New Hampshire’s hunting season for pheasant starts Thursday, October 1 and continues through December 31. Fish and Game will stock 11,495 adult ring-necked pheasants distributed through all ten counties. An average of 140 pheasants will be released per site.
Due to safety concerns for Fish and Game staff, hunters, and the integrity of the pheasant program, the pheasant season will be closed statewide until noon on in-season stocking days. In-season stocking will be done on the first three Thursdays and Fridays in October: October 8-9, 15-16, and 22-23, 2020.
Fish and Game wants hunters to have success and helps them by providing a list of towns to be stocked, including road names, on the department website and printed lists are also available at Fish and Game headquarters and regional offices.
Pheasant hunters must purchase a $31 pheasant license, in addition to the regular New Hampshire hunting license or non-resident New Hampshire small game license.
The Northeast Kingdom Skeet & Sporting Clays Club will hold its NEK .410 Challenge Saturday, October 3. For information or to register go to nekclays.com or call 802-473-6141 or 802-535-9213.
The Newbury Conservation Commission is holding its fall Paddle the Border on Sunday, October 4. The event is open to all to paddle canoes or kayaks from the Fish and Wildlife boat launch at the Newbury/Haverhill bridge to the Fish and Wildlife boat launch at the Bugbee Landing in Bradford.
For more information contact Mike Thomas at 802-757-3960 or firstname.lastname@example.org.
Mark Breen reports in the Fairbanks Museum and Planetarium’s Skywatch Almanac that on September 23, 1885: “The earliest general snowfall on modern record; 12 inches on Mt. Mansfield with drifts to 3 feet. Similar amounts were reported in higher elevations near Stafford, VT.”
On September 28, 1836: “Snow was noted on the tops of the mountains of extreme southern Vermont. The temperature in the valley at Bennington was 34.”
September 29, 1844 saw: “An early start to the winter; 6 inches of snow in Wheelock, VT, 9 inches Stewartstown, NH.”
Mark also supplied the September Records and Averages
Warmest: 67.9°F in 1961 Coldest: 54.2°F in 1950
Wettest: 8.59 inches in 1999 Driest: 0.68 inches in 1908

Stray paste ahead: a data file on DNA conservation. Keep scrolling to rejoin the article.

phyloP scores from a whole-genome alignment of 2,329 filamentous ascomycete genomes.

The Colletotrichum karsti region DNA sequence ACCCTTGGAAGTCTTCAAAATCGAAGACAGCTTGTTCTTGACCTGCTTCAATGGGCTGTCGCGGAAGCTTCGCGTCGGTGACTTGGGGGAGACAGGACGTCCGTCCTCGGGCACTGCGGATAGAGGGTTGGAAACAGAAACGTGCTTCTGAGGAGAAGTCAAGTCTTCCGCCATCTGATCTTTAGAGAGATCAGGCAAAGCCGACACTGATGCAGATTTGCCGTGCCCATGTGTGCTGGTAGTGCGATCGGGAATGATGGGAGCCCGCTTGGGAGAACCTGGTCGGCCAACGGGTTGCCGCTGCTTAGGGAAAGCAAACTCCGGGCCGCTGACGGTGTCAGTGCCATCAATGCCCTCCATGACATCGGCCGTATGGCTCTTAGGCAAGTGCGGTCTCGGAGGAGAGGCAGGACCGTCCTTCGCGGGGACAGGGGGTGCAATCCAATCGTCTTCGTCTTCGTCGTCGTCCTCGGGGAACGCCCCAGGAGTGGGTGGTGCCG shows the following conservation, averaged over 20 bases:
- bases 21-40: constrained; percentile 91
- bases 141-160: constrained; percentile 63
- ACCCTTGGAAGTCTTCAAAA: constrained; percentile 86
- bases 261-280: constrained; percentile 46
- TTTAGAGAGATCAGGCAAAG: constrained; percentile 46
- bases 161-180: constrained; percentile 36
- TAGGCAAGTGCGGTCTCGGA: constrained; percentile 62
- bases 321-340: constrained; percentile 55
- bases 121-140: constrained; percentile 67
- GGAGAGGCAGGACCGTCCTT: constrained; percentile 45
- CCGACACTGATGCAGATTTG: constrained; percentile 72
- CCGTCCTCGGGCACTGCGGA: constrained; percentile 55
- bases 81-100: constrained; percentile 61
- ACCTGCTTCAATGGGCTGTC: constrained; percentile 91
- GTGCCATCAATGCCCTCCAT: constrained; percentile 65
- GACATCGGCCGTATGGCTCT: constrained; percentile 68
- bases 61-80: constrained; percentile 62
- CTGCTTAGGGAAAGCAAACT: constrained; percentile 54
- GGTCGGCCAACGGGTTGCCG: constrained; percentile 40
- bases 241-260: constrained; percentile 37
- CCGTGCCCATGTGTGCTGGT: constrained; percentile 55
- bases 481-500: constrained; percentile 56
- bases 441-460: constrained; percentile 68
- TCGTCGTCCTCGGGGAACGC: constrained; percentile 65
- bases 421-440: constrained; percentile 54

I didn’t believe it the I was told but see for yourself at https://www.amazon.com/Four-Seasons-Vermont-Gary-Moore/dp/1614227683. You can purchase my book on Amazon for $199.99.
Four Seasons in Vermont, can be purchased at local stores such as Caplan’s, Green Mountain Books, Copies and More, Littleton Bookstore, Galaxy Bookshop, Bear Pond Books, Norwich Bookstore, Chapman’s and LL Cote for $14.95. A signed copy can be ordered by sending $17.95 to cover postage and handling to: Gary W Moore, Box 454, Bradford, VT 05033.
My mind is at circuit overload as I struggle to juggle all the things that need doing, with multiple Zoom or Microsoft Team meetings, fire and hazmat calls and an all day training in Burlington on Saturday.
Adding to my frustrations is the fact that my email has been down since Wednesday morning and was not fixed until Sunday. Consolidated Communications tells me it is down far beyond Vermont and New Hampshire. Each time I call they tell me that they are working on it. Their service is terrible.
I have heard from several people who tell me they have tried to email me without success. Should you need to contact me use email@example.com as that works.
The saving grace for my sanity was the glorious fall weekend. The colors were spectacular and the weather delightful. The leaves were falling and several maples were nearly bare. No doubt if we get the much needed rain predicted for Tuesday and Wednesday a lot more will be bare.
A cookout at the pond Sunday night was enjoyable. Oak played in the water and the trout rose. It was a nice way to end a good weekend.
Syndicated columnist Gary W. Moore may be reached by email at firstname.lastname@example.org or at Box 454, Bradford, VT 05033.